Neuro-IS: The potential of cognitive neuroscience for information systems research

Angelika Dimoka, Paul A. Pavlou, Fred D. Davis

Research output: Contribution to conferencePaperpeer-review

71 Scopus citations


This paper proposes the idea of applying cognitive neuroscience theories, methods, and tools in Information Systems (IS) research (termed "Neuro-IS"), and introduces a research agenda for exploring the potential of cognitive neuroscience for IS research. Recent cognitive neuroscience discoveries have clarified the neural bases of human psychological processes and behavior and provided insights that may advance progress on core IS research questions on designing and deploying IT tools, technology adoption and use, e-commerce, virtual teams, human-computer interaction, decision making, and information sharing in organizational and market environments, among others. Functional neuroimaging techniques (fMRI, PET, EEG, MEG) have led to a better understanding of the brain areas and structures involved when people make decisions, deal with risk, uncertainty, and ambiguity, respond to rewards and social influences, trust and distrust, cooperate and compete, and acquire and process information. Similar to economics, marketing, and psychology, IS research may also benefit from integrating some of these new discoveries in cognitive neuroscience into IS theories about how IT supports human processes. Moreover, the use of neuroimaging techniques in IS research could complement traditional methods and data, such as self-report surveys, interviews, lab and field experiments, and archival data to integrate new objective sources of brain data for IS theory development and testing. This paper provides several examples of potentially fertile intersections of cognitive neuroscience and IS research on such areas as technology adoption and use, e-commerce, and group support systems. The paper also overviews today's functional neuroimaging tools and gives guidelines on how IS researchers can utilize these tools to obtain additional new insights into IS phenomena. Finally, it discusses the implications of incorporating cognitive neuroscience theories and functional neuroimaging tools in neuro-IS research, aiming to enhance the diversity of theories, methods, tools, and data in the portfolio of IS researchers.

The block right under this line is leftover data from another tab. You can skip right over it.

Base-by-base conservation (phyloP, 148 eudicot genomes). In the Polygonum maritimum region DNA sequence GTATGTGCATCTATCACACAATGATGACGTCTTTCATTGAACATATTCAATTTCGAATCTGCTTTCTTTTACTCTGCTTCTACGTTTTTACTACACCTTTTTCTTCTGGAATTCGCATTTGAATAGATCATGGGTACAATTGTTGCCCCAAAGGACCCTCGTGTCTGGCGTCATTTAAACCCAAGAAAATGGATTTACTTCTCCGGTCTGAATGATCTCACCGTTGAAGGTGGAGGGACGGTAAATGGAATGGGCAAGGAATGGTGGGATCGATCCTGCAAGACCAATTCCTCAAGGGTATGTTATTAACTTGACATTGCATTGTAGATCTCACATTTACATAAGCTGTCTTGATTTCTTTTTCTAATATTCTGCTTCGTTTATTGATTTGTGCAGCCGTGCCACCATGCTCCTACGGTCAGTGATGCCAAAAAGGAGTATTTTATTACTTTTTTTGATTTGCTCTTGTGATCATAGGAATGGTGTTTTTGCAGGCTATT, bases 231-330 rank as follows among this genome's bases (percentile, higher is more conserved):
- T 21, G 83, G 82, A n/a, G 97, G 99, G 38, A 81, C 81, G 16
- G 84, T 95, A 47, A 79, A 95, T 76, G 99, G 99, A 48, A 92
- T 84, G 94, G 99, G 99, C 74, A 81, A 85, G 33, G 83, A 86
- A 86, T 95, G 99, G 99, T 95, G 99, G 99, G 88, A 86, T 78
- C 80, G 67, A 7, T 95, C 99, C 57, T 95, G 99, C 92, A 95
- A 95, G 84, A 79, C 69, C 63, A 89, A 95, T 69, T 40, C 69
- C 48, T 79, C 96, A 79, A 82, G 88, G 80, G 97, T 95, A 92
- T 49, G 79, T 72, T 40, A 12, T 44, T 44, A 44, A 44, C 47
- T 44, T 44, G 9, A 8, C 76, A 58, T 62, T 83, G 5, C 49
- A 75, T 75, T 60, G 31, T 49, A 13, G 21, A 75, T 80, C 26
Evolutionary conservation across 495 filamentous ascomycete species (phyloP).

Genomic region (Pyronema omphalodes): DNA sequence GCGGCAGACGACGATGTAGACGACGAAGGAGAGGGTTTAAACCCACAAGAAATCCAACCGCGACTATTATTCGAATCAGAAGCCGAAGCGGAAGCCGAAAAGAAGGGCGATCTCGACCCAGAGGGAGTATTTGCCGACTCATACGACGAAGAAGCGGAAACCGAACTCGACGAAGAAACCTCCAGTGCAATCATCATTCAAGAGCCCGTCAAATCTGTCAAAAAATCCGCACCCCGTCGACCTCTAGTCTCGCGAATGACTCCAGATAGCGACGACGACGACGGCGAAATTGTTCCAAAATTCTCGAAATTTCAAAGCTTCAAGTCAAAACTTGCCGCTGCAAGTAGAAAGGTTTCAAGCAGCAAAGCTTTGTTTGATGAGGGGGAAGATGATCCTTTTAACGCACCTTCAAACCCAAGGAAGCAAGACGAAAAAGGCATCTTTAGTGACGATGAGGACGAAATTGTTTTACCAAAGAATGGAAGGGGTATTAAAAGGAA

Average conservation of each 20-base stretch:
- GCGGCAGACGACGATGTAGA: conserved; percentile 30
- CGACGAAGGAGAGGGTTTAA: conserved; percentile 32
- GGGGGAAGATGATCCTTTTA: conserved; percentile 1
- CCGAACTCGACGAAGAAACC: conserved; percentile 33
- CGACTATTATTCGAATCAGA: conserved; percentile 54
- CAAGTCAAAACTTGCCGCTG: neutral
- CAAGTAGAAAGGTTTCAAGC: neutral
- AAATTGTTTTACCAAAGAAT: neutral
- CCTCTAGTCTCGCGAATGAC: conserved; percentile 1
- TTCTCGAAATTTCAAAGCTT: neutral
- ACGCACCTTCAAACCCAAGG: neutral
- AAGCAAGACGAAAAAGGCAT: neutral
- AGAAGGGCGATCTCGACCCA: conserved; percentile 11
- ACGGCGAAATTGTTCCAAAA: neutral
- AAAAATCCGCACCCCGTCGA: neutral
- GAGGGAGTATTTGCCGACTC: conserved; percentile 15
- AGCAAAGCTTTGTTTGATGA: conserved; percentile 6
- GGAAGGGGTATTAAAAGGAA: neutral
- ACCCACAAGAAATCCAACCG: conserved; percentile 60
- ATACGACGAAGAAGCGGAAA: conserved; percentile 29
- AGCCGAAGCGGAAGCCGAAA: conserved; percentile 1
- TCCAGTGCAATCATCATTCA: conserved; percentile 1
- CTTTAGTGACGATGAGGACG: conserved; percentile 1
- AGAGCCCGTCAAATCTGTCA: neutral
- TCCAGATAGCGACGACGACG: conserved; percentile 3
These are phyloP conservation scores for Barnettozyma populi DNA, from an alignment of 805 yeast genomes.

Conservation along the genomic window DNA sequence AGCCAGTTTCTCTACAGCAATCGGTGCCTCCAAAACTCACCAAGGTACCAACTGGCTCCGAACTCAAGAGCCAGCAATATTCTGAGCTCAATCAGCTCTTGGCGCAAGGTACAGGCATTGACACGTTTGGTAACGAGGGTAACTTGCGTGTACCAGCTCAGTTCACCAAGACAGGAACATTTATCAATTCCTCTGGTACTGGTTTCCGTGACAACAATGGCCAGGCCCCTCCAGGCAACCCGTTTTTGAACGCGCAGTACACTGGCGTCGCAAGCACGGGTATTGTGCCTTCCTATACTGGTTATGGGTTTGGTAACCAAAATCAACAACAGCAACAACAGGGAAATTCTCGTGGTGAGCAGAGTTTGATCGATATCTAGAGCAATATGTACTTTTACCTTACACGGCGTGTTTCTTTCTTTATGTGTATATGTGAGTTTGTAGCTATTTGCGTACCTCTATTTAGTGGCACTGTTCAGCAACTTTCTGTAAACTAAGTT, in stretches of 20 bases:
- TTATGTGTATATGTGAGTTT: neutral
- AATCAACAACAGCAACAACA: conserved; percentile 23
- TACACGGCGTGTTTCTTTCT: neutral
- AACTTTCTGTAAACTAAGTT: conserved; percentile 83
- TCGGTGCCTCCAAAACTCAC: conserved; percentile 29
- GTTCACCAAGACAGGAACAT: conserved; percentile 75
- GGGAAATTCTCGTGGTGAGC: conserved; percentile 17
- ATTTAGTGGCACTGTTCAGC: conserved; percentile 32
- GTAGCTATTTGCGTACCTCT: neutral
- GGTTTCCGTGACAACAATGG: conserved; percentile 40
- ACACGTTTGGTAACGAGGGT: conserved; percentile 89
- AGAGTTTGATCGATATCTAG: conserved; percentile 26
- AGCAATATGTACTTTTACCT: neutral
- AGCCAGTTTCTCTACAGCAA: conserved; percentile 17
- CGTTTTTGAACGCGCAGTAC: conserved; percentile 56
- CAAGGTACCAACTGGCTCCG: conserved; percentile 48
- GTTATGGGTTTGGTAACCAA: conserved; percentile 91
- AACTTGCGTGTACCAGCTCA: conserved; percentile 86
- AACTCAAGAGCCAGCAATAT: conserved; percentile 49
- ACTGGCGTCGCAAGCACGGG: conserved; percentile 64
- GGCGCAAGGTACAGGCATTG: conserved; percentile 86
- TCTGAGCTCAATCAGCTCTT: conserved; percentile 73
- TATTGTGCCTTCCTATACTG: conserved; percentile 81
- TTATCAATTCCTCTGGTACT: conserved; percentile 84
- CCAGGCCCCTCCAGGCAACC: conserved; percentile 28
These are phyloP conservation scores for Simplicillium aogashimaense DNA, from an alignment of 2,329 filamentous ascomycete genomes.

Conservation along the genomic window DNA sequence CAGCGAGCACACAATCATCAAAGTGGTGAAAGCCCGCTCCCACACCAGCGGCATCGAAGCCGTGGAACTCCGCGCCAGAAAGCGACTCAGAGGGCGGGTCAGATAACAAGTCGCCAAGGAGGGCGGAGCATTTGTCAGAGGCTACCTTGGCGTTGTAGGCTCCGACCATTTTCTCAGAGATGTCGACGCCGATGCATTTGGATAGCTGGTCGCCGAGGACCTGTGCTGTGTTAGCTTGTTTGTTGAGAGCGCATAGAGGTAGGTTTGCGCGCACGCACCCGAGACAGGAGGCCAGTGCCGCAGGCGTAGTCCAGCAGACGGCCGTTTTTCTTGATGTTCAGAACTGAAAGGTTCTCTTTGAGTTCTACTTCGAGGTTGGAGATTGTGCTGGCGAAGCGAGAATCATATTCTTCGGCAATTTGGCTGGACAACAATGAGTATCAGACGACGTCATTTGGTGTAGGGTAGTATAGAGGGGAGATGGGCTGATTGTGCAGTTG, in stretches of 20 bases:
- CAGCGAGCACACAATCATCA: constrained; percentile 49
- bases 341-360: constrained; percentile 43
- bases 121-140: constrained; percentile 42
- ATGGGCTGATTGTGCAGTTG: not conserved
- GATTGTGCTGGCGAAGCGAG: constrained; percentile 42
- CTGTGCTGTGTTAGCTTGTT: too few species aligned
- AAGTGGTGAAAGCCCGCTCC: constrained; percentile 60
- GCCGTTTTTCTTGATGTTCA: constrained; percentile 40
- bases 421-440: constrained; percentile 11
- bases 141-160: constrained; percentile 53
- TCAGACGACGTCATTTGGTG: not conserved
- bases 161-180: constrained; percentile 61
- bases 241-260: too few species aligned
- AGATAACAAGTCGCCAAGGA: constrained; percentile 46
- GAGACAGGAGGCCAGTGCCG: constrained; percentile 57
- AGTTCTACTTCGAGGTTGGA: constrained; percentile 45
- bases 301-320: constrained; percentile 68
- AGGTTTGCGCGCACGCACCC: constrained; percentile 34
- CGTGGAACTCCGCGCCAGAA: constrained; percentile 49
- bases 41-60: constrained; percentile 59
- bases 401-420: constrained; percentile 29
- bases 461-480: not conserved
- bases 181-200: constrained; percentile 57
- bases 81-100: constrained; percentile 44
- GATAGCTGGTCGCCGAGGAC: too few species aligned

Original languageEnglish
StatePublished - 2007
Event28th International Conference on Information Systems, ICIS 2007 - Montreal, QC, Canada
Duration: Dec 9 2007Dec 12 2007


Conference28th International Conference on Information Systems, ICIS 2007
CityMontreal, QC


  • Brain imaging
  • Cognitive neuroscience
  • Functional neuroimaging
  • Neuroeconomics


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